When you start taking a probiotic of good strength, you will have symptoms caused by the toxins released from pathogenic bacteria as they are destroyed. These will be characteristic of your illness and are temporary. That is why it is sensible to start slowly, until the symptoms are felt, that dose will be correct for you, do not increase further once you get there. The dosage should be taken for at least six months, so that normal gut flora can re-establish itself. It is important to cut out processed carbohydrates and sugar at this time so that your intestinal flora can be repaired, otherwise you will continue to feed the pathogenic bacteria. Once you have taken the probiotic for six months, you can reduce it to a maintenance level and take at this dose for a few years. You need to reduce the dosage slowly, just as you increased it. It is important to keep taking a maintenance dose because we do not get the bacteria we used to through water and food now that we live in a ‘civilised’ society. It is probably necessary to keep taking the probiotic indefinitely if you have MS or another GAPS (Gut and Psychology Syndrome) condition. Most probiotic supplements do not settle on the gut wall, that is why we must continue to take them. Birth is the only real chance in life we have to populate our gut with healthy intestinal flora. Once this chance has passed, probiotics are the only option.

General guidelines suggest adults should take 15-20 billion bacterial cells of probiotic daily. The figures are much lower for children – consult a qualified practitioner for help with doses for children and babies. The stomach acidity of GAPS people is usually low and so cannot destroy the good bacteria taken, as some people worry it might. It is sensible not to take any risks though, and to take your probiotic powder with food, when stomach acid is attached to particles of food. Even bacteria which does not survive the stomach acid will be helpful to you because even when dead their cell walls contain substances which stimulate an immune response. They also remove toxins from the body by absorbing them. It is best to get a powder, as capsules are difficult to digest for those with digestive disorders, and often just pass through the system and become a burden for the liver like other supplements. Even people without severe digestive problems will benefit from supplementing their diet with probiotics.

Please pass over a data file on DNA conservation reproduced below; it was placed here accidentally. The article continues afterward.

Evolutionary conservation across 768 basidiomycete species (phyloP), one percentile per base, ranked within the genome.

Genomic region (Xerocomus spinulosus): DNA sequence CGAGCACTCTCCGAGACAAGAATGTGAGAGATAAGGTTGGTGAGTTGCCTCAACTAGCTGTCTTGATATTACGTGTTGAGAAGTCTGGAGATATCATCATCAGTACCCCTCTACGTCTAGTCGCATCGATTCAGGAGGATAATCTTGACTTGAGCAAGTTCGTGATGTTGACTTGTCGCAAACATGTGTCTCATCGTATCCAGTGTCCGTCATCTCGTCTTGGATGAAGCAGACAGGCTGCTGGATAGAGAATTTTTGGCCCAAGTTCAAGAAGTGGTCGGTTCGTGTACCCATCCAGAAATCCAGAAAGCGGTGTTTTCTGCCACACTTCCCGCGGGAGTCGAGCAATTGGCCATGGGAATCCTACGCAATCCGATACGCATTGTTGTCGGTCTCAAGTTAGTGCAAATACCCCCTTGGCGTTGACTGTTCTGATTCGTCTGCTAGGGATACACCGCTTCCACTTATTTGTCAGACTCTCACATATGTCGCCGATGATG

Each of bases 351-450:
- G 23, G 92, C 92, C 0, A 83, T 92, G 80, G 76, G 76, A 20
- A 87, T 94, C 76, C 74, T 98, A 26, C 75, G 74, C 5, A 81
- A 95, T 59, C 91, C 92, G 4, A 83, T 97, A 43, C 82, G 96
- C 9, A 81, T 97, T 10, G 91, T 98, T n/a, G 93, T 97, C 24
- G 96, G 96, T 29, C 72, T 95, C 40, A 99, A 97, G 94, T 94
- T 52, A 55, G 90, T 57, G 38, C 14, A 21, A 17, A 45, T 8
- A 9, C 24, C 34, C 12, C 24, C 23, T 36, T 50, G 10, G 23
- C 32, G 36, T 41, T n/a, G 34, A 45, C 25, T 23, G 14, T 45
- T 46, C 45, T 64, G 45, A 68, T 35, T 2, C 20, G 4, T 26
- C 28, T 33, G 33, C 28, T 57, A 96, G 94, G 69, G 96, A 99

The good news is that we can make our own probiotic relatively cheaply (cheaper than commercially available ones anyway!). For thousands of years people have been eating fermented foods to provide the body with probiotic bacteria. The process of fermenting food not only makes it very tasty; it also makes it more nutritious whilst also acting as a way to preserve it. This is what people did before refrigerators were invented.

Fermented foods are a natural probiotic you can make cheaply at home, and are also a good way to store vegetables for a long period of time. Click here for how to ferment foods and get started with your home-made probiotic today! Dr Natasha Campbell recommends using home-made probiotics as your maintainance dose of probiotic once your therapeutic dosage time of at least six months has come to an end.

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7 thoughts on “Probiotics: types to look for, what they do and how to make them yourself